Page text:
Honour recognizes his tireless efforts in making pediatric health discoveries and training the next generations of researchers
OTTAWA, December 27, 2018 – The CHEO Research Institute is proud to announce that one of its longest-serving researchers, Dr. Robert Korneluk, C.M., has been appointed as a Member of the Order of Canada. He is one of the 103 new appointments to the Order of Canada made by Her Excellency the Right Honourable Julie Payette, Governor General of Canada, today. The Order of Canada is one of the country´s highest civilian honours.
His citation recognizes “his contributions to immunotherapy research and diagnostic
clinical service laboratories as a molecular geneticist.”
Dr. Korneluk, C.M., started his career at the CHEO Research Institute in 1985 and has been instrumental in some of the most important health discoveries made in the past three decades. He was a leader of the team that found the underlying cause of type 1 myotonic dystrophy in 1992, demonstrating a novel mechanism of unstable DNA mutations. In 1995, Dr. Korneluk and his team discovered a family of genes that control apoptosis, or cell death. This groundbreaking work has led to significant breakthroughs by Korneluk and other researchers around the world in areas such as cancer, diabetes, neurodegeneration and more.
“Dr. Korneluk has had an incredible impact on the CHEO Research Institute and across Canada,” says Dr. Martin Osmond, CEO and Scientific Director of the CHEO Research Institute. “In addition to discovering new mechanisms of genetic disease and a novel family of cell survival genes informing cancer therapy, his years of dedication, collaborative approach and mentoring of students, trainees and young researchers combine to form a truly impressive legacy. We are delighted that he is receiving this honour and celebrate this recognition with all our colleagues and his family and friends.”
Dr. Korneluk, C.M., who is also Distinguished Professor, Departments of Biochemistry, Microbiology and Immunology, and Pediatrics, Faculty of Medicine at the University of Ottawa, has always specialized in translational research. He takes what he does in the lab and works with clinicians to put this work into practice.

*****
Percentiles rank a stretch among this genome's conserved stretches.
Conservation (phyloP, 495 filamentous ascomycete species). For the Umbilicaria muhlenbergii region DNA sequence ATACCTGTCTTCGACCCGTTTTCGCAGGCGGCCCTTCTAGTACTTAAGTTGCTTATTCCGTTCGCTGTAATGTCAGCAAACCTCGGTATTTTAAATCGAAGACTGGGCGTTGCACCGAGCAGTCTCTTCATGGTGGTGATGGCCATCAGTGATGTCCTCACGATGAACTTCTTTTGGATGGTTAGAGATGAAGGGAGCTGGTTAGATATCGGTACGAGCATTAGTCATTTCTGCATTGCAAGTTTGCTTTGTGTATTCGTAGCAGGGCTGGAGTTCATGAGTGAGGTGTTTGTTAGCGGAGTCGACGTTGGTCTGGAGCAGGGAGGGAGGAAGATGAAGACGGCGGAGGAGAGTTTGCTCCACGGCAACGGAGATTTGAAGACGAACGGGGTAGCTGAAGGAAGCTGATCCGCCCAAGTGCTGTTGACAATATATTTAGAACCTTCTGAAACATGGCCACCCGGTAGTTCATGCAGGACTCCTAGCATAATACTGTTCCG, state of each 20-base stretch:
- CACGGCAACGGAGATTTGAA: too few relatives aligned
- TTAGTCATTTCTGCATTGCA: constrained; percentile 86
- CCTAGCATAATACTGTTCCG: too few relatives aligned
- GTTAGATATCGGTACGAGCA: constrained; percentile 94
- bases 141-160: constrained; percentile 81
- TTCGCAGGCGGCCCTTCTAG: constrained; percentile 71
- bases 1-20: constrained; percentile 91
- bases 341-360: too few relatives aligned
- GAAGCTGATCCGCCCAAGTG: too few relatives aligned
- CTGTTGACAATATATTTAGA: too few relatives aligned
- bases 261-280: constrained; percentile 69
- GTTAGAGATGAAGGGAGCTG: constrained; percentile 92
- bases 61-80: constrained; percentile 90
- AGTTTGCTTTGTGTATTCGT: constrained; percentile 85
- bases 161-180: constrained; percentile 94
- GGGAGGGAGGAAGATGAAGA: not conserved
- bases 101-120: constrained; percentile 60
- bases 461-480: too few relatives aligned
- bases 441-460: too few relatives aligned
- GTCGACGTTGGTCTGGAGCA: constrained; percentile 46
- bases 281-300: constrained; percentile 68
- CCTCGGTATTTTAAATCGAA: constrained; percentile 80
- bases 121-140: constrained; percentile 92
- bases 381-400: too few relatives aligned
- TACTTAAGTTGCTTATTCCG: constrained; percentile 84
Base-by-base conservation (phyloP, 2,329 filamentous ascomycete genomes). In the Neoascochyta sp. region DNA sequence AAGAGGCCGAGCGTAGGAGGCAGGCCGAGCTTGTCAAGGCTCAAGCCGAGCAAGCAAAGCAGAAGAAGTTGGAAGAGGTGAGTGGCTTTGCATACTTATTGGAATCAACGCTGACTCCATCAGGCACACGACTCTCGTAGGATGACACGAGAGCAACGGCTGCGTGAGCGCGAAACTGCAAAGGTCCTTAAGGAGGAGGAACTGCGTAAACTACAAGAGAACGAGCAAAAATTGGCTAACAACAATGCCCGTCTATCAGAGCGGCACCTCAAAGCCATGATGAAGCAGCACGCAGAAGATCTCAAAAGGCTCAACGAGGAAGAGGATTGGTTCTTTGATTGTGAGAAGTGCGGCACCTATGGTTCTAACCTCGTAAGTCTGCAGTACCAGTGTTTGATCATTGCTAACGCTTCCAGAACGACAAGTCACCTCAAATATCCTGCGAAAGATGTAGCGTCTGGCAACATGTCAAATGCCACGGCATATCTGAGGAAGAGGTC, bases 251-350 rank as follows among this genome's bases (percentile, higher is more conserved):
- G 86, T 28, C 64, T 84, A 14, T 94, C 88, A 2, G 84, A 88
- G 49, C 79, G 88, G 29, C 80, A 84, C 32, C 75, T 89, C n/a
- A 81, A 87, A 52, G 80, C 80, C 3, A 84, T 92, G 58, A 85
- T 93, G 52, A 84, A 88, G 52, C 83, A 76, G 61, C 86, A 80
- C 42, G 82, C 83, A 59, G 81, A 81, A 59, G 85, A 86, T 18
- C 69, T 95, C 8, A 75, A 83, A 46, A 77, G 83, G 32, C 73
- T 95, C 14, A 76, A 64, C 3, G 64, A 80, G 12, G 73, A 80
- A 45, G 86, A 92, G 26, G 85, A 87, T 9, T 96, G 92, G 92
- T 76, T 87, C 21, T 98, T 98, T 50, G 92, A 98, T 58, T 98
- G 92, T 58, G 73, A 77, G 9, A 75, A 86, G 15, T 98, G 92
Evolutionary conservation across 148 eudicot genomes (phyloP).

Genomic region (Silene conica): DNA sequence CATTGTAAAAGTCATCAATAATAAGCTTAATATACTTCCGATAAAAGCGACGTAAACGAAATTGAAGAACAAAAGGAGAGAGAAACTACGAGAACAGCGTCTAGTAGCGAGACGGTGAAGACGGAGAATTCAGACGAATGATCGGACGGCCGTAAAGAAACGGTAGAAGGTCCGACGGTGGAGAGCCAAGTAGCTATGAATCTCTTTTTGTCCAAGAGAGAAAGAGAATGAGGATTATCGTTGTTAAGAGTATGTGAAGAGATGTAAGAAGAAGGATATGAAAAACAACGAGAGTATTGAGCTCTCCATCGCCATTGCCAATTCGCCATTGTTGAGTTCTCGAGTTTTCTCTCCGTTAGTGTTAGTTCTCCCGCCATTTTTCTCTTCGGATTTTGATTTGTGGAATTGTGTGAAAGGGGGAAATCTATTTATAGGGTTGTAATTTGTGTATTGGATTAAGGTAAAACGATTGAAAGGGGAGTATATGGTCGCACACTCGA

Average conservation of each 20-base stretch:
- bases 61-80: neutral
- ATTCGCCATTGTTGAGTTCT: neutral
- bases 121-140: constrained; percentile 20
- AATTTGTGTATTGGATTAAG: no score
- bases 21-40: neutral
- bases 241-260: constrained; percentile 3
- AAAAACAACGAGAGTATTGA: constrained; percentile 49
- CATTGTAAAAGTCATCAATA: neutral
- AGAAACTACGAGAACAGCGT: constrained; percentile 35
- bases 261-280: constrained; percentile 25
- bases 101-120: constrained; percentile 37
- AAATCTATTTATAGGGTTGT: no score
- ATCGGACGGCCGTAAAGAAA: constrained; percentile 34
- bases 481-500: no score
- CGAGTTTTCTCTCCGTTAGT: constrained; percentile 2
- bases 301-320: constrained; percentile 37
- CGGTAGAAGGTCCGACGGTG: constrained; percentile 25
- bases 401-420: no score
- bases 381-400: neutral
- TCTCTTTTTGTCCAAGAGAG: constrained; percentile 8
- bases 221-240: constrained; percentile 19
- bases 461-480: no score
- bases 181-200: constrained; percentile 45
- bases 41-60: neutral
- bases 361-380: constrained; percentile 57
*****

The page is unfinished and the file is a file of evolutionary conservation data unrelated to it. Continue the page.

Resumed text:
"Because of the discovery of the Inhibitor of Apoptosis (IAP) genes, we began to investigate their role in cancer immunotherapy with the goal to translate the findings into the clinic,” said Dr. Korneluk. “Indeed, clinical trials based upon our immunotherapy approach are now ongoing in Ottawa and in other Canadian and global sites. I am especially proud of my group's efforts in translating these basic findings into promising, potential therapies for the benefit of cancer patients".
Being located at a leading research institute connected to a pediatric hospital allows Korneluk to collaborate with specialists. Meeting patients who have benefitted from his work reinforces his commitment to children’s health.
“You simply cannot match Dr. Korneluk’s passion and drive for helping kids with cancer,” said Alex Munter, President and CEO of CHEO. “As one of our longest-serving scientists, his work has formed a foundation for two generations of researchers and clinicians in their quest to provide effective, evidence-based therapies that improve care for children and youth at CHEO. This level of recognition is so deserved after years of dedication to changing lives in Ottawa and around the world. On behalf of everyone at CHEO, congratulations Bob on this great honour!”
Dr. Korneluk’s contributions have been recognized with numerous other awards, including the McLaughlin medal from the Royal Society of Canada, the University of Ottawa Faculty of Medicine Award of Excellence (1992), a Governor General of Canada 125th Anniversary Commemorative Medal (1993), and an Ottawa Life Sciences Applied Research Award (1995).
"I am extremely honoured to have been named as a Member of the Order of Canada," said Dr. Korneluk.
About the CHEO Research Institute
The CHEO Research Institute coordinates the research activities of CHEO and is affiliated with the University of Ottawa. Its three programs of research are molecular biomedicine, health information technology, and evidence to practice research. Key themes include cancer, diabetes, obesity, mental health, emergency medicine, musculoskeletal health, electronic health information and privacy, and genetics of rare disease. The CHEO Research Institute makes discoveries today for healthier kids tomorrow. For more information, visit www.cheori.org
For more information and to arrange an interview with Dr. Robert Korneluk, C.M., please contact:
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